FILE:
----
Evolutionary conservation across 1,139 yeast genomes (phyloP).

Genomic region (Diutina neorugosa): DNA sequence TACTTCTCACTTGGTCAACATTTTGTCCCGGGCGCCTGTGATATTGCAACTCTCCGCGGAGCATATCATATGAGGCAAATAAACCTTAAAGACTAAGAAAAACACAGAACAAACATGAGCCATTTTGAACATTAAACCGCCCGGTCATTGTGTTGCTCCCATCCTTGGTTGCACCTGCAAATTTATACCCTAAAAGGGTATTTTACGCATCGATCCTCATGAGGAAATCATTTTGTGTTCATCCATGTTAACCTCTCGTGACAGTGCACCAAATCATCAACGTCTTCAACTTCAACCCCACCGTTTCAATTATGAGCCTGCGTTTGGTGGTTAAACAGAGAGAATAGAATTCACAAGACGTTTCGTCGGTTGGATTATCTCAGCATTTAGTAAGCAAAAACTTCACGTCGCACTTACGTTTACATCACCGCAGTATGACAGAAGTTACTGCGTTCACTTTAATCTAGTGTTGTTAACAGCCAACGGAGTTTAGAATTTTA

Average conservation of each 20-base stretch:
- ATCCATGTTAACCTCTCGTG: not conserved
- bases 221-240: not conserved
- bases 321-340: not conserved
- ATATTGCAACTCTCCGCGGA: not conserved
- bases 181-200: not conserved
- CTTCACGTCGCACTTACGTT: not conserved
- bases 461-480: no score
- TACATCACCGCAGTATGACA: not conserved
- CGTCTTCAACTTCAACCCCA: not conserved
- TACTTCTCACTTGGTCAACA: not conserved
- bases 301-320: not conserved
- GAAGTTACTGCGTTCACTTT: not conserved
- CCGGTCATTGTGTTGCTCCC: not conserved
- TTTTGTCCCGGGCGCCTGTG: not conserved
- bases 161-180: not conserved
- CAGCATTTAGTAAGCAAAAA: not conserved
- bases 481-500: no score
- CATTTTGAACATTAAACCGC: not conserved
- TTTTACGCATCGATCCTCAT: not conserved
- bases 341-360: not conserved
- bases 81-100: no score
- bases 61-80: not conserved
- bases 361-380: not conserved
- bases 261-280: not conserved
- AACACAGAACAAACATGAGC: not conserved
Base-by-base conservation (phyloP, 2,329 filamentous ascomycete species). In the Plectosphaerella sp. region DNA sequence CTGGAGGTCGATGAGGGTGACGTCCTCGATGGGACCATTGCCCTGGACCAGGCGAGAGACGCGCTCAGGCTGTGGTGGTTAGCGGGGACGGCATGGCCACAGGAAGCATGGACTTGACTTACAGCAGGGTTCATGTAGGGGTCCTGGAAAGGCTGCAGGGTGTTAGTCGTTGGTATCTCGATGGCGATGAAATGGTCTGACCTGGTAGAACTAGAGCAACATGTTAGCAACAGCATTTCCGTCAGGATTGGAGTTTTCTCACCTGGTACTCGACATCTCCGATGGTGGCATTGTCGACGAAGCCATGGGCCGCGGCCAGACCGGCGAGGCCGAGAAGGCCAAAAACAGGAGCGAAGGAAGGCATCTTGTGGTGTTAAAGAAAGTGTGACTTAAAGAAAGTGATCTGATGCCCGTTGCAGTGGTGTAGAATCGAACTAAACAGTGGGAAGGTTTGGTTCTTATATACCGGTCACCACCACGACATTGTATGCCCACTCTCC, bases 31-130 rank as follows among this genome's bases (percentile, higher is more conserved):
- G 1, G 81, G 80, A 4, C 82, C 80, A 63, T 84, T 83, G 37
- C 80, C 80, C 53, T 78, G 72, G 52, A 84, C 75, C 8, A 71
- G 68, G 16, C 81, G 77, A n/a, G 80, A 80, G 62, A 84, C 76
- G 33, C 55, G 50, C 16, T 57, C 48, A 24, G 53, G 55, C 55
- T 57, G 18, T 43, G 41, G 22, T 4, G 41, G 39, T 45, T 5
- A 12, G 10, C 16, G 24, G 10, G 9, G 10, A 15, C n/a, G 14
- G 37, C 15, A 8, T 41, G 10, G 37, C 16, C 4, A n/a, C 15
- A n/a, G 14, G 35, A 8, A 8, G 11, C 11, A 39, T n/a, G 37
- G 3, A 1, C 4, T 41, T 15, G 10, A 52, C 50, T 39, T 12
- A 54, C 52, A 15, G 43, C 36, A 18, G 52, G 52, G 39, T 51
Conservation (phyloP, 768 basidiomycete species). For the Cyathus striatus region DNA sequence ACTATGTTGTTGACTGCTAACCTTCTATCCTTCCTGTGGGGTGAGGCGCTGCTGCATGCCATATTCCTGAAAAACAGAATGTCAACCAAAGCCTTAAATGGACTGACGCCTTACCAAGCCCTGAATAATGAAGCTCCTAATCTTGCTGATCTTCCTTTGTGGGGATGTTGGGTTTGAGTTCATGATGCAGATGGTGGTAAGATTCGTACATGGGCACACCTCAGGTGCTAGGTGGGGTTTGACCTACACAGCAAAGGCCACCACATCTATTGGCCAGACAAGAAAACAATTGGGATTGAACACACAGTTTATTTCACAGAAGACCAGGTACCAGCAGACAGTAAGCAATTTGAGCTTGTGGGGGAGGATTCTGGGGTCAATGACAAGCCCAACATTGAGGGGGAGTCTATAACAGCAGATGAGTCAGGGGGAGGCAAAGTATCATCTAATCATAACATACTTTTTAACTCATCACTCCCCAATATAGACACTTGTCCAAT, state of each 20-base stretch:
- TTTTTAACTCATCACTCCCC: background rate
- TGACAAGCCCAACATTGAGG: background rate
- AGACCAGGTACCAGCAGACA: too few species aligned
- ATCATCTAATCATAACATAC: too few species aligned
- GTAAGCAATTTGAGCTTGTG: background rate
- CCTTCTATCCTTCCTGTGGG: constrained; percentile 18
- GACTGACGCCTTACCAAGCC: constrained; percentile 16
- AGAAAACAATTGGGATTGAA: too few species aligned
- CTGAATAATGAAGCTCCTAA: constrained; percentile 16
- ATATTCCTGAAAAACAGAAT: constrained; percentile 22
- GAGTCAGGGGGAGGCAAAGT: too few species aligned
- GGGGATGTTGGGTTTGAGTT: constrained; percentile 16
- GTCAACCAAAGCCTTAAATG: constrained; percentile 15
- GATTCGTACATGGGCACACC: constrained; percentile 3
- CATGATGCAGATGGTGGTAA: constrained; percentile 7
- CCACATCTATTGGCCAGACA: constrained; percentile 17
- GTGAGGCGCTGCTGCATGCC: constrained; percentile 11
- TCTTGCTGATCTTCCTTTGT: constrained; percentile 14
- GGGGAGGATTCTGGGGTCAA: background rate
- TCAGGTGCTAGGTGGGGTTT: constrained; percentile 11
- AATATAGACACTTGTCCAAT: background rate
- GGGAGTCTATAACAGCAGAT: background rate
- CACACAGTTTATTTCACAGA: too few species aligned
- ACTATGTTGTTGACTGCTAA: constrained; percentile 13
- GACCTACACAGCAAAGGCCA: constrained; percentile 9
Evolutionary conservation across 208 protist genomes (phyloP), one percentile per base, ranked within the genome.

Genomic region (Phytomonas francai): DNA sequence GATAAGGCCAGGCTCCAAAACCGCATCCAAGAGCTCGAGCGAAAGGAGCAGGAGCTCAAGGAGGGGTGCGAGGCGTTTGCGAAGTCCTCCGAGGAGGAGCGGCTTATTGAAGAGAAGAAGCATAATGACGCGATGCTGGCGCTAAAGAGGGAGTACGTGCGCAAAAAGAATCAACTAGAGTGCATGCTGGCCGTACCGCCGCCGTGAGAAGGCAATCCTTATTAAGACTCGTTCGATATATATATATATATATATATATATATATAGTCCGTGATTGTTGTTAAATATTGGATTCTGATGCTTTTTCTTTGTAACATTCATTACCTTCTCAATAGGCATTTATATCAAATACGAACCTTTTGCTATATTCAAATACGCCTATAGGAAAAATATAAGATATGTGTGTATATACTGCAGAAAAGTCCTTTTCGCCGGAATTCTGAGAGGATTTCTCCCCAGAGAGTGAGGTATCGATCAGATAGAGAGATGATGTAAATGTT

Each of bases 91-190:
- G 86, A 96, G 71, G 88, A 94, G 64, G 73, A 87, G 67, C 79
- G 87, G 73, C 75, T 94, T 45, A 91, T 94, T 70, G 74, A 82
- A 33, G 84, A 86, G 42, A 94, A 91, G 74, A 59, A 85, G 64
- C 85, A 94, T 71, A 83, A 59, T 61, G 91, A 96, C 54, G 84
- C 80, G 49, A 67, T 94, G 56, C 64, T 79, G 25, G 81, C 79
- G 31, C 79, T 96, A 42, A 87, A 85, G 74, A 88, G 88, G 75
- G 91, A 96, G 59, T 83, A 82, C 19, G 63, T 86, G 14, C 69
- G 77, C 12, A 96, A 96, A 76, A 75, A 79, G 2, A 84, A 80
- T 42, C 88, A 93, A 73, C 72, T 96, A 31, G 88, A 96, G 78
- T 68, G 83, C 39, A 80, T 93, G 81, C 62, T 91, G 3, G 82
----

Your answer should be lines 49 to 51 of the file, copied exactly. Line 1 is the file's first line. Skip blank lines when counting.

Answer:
- CTGAATAATGAAGCTCCTAA: constrained; percentile 16
- ATATTCCTGAAAAACAGAAT: constrained; percentile 22
- GAGTCAGGGGGAGGCAAAGT: too few species aligned